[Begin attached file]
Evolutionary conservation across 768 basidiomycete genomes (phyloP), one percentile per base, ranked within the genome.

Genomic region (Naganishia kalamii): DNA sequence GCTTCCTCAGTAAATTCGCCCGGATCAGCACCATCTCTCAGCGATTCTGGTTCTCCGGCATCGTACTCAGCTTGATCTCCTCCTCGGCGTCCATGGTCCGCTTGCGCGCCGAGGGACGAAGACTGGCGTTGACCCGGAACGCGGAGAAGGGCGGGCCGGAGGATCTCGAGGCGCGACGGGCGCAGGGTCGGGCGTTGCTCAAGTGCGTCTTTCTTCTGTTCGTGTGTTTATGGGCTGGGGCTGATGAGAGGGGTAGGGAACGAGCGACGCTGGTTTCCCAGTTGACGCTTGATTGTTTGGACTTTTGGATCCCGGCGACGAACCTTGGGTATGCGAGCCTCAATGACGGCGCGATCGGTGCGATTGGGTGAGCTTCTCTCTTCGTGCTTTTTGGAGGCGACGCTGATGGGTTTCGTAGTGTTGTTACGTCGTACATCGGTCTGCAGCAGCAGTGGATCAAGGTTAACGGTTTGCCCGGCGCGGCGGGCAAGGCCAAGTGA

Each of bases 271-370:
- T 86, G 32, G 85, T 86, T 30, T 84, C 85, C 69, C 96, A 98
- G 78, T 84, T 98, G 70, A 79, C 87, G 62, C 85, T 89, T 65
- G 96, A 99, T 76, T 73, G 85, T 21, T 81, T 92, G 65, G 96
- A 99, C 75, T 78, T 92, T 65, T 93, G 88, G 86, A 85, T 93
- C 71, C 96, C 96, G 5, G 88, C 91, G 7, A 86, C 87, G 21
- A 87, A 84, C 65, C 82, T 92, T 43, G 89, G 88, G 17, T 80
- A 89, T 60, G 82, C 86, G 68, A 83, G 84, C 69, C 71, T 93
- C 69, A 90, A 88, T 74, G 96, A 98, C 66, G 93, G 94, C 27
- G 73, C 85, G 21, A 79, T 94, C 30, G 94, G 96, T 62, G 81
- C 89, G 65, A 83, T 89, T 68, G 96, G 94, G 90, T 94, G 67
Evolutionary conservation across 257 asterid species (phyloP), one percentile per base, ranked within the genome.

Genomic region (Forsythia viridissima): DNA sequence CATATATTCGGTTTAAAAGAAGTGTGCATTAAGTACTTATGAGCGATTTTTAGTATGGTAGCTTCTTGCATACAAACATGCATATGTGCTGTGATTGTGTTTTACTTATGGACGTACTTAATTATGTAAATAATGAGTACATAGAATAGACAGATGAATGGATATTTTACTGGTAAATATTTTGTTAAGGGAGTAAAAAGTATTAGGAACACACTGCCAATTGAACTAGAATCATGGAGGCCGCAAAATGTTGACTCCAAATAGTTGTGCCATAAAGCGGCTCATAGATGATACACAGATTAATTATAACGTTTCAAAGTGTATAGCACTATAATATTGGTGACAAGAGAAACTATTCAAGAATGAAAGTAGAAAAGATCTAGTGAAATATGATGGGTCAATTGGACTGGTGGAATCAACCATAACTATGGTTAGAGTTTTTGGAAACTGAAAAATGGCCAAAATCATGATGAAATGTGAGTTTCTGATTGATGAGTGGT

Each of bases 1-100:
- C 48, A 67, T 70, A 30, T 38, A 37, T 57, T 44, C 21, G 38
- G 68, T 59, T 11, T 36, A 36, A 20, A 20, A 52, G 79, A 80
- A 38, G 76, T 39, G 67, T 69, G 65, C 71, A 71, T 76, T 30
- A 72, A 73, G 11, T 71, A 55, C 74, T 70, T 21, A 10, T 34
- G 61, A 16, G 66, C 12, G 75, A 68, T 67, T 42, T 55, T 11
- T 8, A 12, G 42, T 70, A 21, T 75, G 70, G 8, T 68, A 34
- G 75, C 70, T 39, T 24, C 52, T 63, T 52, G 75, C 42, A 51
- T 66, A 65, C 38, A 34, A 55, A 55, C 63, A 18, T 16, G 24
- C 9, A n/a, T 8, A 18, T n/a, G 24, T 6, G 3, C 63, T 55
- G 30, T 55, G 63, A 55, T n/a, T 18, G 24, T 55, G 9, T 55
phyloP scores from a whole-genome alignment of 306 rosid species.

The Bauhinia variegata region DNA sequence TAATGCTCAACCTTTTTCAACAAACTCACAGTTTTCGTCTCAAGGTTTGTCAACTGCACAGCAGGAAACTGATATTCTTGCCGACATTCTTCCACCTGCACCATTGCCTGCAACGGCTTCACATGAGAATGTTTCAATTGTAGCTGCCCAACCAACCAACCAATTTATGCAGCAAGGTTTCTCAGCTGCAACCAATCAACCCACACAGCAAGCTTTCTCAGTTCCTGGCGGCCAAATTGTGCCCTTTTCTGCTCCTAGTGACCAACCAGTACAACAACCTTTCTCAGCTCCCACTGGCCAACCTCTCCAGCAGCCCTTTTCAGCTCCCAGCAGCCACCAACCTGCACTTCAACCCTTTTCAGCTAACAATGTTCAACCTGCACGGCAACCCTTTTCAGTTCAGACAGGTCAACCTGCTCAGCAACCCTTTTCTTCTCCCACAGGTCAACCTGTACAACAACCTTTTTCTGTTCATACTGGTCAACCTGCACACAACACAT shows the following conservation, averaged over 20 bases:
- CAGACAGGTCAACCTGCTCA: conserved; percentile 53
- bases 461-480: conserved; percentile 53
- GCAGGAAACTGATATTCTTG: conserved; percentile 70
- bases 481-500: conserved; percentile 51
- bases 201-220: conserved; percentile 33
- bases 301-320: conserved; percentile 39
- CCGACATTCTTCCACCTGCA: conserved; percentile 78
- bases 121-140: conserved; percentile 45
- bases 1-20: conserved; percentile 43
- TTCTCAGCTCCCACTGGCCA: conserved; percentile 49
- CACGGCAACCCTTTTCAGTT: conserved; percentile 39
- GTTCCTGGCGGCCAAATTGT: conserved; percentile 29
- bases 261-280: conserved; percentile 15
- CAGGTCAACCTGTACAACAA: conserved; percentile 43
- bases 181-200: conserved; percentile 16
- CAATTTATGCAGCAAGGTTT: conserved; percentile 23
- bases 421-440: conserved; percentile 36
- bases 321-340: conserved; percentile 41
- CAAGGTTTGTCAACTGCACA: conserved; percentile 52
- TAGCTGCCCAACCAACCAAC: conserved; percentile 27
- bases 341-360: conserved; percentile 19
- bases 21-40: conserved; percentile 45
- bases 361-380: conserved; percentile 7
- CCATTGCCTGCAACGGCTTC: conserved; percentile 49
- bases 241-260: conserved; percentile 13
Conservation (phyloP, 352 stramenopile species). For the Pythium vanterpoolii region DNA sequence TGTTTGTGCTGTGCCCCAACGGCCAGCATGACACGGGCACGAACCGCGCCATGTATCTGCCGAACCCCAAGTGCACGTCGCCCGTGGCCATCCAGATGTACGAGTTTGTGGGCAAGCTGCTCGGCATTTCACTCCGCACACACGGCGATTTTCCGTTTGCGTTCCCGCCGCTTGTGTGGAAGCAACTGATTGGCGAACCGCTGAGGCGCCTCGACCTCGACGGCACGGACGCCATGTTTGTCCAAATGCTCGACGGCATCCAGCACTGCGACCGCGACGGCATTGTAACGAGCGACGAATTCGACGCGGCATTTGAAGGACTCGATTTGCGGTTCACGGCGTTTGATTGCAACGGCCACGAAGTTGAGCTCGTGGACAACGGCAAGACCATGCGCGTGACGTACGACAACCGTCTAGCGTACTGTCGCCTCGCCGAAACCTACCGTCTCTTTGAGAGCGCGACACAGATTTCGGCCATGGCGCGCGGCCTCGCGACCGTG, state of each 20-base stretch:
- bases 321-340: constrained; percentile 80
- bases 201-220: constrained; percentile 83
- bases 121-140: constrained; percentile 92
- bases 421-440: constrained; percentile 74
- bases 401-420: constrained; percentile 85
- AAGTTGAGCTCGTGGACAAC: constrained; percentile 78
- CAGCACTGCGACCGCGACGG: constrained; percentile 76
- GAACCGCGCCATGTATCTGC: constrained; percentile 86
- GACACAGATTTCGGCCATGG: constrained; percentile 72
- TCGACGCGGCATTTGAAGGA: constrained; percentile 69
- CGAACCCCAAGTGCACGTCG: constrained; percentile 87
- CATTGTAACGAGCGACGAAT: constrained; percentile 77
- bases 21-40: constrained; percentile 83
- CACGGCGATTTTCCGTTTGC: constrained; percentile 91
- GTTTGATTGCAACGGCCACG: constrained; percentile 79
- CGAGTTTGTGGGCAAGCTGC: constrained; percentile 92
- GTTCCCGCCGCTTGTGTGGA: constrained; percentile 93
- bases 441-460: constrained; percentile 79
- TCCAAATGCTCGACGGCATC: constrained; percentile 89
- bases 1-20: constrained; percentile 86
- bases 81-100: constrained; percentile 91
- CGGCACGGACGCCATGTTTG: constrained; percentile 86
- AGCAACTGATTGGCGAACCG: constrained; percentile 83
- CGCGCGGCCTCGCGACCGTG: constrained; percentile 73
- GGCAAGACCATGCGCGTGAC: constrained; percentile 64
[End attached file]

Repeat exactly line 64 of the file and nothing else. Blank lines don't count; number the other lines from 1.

- TCGACGCGGCATTTGAAGGA: constrained; percentile 69